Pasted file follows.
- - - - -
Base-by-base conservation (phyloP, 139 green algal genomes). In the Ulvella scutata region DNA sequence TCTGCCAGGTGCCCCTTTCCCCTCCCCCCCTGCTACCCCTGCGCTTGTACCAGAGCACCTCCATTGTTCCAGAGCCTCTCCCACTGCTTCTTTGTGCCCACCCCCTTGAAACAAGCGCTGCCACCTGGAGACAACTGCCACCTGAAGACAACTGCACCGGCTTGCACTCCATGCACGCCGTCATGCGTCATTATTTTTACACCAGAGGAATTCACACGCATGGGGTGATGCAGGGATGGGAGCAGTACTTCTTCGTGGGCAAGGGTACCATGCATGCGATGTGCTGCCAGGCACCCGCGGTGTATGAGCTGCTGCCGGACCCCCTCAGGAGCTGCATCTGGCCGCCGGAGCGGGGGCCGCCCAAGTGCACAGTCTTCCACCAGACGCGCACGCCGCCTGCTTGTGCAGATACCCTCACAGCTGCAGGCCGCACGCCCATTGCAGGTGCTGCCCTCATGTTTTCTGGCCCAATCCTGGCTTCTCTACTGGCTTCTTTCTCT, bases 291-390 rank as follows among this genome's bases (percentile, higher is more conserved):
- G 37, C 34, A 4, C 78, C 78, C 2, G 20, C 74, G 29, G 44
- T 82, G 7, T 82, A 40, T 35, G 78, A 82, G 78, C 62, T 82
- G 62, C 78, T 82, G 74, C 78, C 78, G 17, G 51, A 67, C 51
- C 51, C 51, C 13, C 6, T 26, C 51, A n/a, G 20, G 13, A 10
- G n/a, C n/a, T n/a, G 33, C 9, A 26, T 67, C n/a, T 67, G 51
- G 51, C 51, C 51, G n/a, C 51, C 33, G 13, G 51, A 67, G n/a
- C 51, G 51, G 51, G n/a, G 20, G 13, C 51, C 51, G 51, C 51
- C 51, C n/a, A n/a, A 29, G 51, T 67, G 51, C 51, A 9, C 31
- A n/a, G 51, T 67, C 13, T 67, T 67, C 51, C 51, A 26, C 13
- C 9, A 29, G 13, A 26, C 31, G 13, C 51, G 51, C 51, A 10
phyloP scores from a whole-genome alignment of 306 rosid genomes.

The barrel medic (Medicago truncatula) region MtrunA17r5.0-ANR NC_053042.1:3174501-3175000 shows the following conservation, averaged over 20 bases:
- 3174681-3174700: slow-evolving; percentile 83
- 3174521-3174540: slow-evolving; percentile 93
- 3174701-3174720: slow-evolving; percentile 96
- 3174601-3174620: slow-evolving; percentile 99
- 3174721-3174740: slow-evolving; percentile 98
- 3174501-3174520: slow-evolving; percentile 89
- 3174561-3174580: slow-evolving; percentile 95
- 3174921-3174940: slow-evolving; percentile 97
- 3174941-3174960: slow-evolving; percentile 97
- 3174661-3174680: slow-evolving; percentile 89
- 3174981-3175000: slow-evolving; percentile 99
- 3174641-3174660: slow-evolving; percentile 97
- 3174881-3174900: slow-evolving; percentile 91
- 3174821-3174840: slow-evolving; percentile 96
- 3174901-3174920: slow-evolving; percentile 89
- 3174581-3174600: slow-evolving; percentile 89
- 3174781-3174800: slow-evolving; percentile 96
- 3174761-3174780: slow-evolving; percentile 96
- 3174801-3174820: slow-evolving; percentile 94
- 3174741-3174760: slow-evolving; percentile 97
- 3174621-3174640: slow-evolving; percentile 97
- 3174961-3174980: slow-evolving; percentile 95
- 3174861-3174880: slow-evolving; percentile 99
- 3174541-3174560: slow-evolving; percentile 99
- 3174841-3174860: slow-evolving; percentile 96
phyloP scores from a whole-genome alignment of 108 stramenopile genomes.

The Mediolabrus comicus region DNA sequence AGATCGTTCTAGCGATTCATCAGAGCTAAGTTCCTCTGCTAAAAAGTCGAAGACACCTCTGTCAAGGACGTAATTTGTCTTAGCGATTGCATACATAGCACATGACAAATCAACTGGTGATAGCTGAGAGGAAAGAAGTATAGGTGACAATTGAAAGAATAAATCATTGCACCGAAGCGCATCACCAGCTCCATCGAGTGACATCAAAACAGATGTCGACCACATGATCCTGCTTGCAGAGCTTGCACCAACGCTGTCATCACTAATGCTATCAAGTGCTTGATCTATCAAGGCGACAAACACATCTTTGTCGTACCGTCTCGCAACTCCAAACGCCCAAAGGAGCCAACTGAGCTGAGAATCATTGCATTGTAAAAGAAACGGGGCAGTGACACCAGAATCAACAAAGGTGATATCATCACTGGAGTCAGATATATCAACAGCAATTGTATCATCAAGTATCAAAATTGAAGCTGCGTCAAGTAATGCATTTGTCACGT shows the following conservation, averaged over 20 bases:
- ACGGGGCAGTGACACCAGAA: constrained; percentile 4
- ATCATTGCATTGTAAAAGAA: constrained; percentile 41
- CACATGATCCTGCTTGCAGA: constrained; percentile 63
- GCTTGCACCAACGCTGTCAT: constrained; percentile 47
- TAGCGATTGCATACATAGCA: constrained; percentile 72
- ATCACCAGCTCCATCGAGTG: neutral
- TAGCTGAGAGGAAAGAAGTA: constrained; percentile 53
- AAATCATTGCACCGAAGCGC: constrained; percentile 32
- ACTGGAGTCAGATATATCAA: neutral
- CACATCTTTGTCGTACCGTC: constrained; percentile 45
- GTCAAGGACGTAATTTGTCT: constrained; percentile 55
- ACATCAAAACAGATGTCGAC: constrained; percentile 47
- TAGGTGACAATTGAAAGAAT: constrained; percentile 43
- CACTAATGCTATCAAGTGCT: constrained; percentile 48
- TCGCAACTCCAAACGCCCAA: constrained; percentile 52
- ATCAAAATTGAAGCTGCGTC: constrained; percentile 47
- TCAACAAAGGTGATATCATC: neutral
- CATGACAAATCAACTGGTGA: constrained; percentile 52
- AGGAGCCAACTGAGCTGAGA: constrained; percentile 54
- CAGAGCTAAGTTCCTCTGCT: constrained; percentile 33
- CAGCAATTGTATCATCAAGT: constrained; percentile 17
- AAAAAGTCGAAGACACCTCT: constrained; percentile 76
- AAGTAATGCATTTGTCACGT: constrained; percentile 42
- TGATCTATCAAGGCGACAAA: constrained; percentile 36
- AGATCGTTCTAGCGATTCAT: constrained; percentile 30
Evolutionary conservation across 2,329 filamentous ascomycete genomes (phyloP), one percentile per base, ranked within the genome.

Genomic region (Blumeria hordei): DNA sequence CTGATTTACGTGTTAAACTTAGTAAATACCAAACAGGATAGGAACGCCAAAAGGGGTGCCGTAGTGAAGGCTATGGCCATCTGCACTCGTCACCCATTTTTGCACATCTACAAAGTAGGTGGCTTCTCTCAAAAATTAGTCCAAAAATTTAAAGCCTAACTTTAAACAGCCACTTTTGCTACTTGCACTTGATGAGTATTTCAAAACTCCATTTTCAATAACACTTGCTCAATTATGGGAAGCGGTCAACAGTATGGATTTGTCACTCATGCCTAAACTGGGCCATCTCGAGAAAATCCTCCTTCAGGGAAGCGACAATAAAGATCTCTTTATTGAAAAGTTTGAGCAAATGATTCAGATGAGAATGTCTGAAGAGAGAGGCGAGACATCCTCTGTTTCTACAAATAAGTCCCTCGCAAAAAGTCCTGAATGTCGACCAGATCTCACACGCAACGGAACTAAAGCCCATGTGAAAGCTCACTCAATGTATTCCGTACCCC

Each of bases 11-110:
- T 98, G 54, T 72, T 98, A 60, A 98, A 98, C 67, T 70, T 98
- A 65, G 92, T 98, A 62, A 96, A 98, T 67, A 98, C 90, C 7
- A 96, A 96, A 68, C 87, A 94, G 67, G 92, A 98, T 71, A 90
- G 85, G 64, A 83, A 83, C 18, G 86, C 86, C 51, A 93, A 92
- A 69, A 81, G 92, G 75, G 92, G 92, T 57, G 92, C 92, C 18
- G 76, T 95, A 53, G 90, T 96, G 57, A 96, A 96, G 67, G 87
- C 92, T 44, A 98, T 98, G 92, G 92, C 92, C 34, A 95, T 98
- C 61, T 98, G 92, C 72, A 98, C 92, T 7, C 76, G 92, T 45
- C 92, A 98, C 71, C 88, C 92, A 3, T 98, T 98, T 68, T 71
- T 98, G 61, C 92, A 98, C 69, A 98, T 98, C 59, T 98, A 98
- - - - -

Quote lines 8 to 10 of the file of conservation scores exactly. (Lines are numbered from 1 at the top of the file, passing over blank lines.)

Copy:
- C 51, G 51, G 51, G n/a, G 20, G 13, C 51, C 51, G 51, C 51
- C 51, C n/a, A n/a, A 29, G 51, T 67, G 51, C 51, A 9, C 31
- A n/a, G 51, T 67, C 13, T 67, T 67, C 51, C 51, A 26, C 13